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How do we show that equality holds in the triangle inequality $|a+b|=|a|+|b|$ iff both numbers are positive, both are negative or one is zero? I already showed that equality holds when one of the three conditions happens.

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You can simplify your hypothesis to "both non-negative or both non-positive". –  Hurkyl Nov 1 '12 at 5:33
    

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If $a$ and $b$ are positive, then $|a+b|=a+b=|a|+|b|$. If they are negative, then $|a+b|=-a-b=|a|+|b|$. Suppose one of them is $0$. Without loss of generality suppose $a=0$. Then $|a+b|=|b|=|a|+|b|$.

If none of the three situations occurs, then between $a$ and $b$ one is positive and one negative. Without loss of generality, suppose $a$ is positive. Suppose $|a+b|=|a|+|b|$. If $a+b\geq 0$, then $a+b=a-b$ so that $b=0$, a contradiction. If $a+b<0$, then $-a-b=a-b$ so that $a=0$, a contradiction.

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This is exactly the end of the proof I started writing. Do I have to show what happens when a is positive and b is negative and also a is negative and b is positive or one of the situations is enough? –  Georgey Nov 1 '12 at 7:16
    
can I write the following after showing when the inequality is equal: In order to complete the proof we will show an equality isn't a result when one of the parameters A or B is positive and the other is negative (which of them is not important because A*B is a product): $$ab-|ab|<=0$$ –  Georgey Nov 1 '12 at 7:49
    
I clicked Enter by mistake without finishing the proof: can I write the following after showing when the inequality is equal: In order to complete the proof we will show an equality isn't a result when one of the parameters A or B is positive and the other is negative (which of them is not important because A*B is a product): $$ab-|ab|<=0$$ $$ab+ab<=0$$ (We get rid of the absolute value by taking minus out of it) $$2ab<=0$$ $$ab<=0$$ (We divide both sides of the inequality by 2) $$ab<0$$ Because the product of A positive and B negative is negative. –  Georgey Nov 1 '12 at 7:55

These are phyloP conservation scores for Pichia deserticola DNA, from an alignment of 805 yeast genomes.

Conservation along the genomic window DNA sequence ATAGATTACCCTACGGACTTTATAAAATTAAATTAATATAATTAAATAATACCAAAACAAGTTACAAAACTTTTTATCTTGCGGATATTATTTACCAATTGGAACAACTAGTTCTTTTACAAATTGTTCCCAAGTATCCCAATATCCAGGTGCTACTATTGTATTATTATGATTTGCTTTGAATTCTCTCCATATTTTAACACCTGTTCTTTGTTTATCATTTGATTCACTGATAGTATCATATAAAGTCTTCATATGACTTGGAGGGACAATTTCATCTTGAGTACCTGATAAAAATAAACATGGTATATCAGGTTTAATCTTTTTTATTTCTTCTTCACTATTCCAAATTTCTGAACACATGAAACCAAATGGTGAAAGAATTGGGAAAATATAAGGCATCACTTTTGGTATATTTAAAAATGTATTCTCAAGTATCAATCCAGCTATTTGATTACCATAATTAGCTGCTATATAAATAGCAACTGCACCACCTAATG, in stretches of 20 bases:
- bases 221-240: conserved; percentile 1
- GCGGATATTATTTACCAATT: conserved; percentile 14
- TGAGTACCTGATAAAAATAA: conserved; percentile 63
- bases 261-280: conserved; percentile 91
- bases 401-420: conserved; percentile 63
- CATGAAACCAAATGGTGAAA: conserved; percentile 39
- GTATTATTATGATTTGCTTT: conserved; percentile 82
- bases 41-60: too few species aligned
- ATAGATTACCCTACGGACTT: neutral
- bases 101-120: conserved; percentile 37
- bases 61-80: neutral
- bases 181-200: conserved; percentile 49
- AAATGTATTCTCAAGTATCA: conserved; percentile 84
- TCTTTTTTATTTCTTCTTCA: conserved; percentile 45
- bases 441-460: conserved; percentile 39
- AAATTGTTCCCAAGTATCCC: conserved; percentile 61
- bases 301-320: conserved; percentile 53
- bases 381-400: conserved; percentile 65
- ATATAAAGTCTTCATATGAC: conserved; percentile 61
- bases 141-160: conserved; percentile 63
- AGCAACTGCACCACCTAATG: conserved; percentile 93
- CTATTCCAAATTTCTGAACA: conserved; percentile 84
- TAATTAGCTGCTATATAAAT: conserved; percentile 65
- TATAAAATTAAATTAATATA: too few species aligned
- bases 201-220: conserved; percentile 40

After showing that when A,B are both positive or negative or one of them equals to zero the inequality equals, I show the only one left scenario which is one one of them is positive and the other is negative. This way I cover all of the options and I complete the IFF proof, right? –  Georgey Nov 1 '12 at 8:02

If we have $$|a + b| = |a| + |b|$$

Then we have two cases. First $$a + b = |a| + |b| \implies a-|a| =|b|-b$$ Both sides in the above are either simultaneously zero (in which $a = |a|$ and $b = |b|$) or simultaneously not zero, in which ($a \neq |a|$ and $b \neq |b|$). The first case is simultaneously positive and the second implies $|a| = |b| = 0$.

Similarly for the other case $$ -a - b = |a| + |b| \implies -|a|-a = b+|b|$$ in which the same analysis applies.

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Because $|a+b|$ and $|a|+|b|$ are nonnegative, the inequality $|a+b| \leq |a|+|b|$ is equivalent to $$(|a+b|)^2 \leq (|a|+|b|)^2,$$ which becomes after simplification $$ab \leq |ab|.$$ The equality clearly then holds iff $ab$ is nonnegative.

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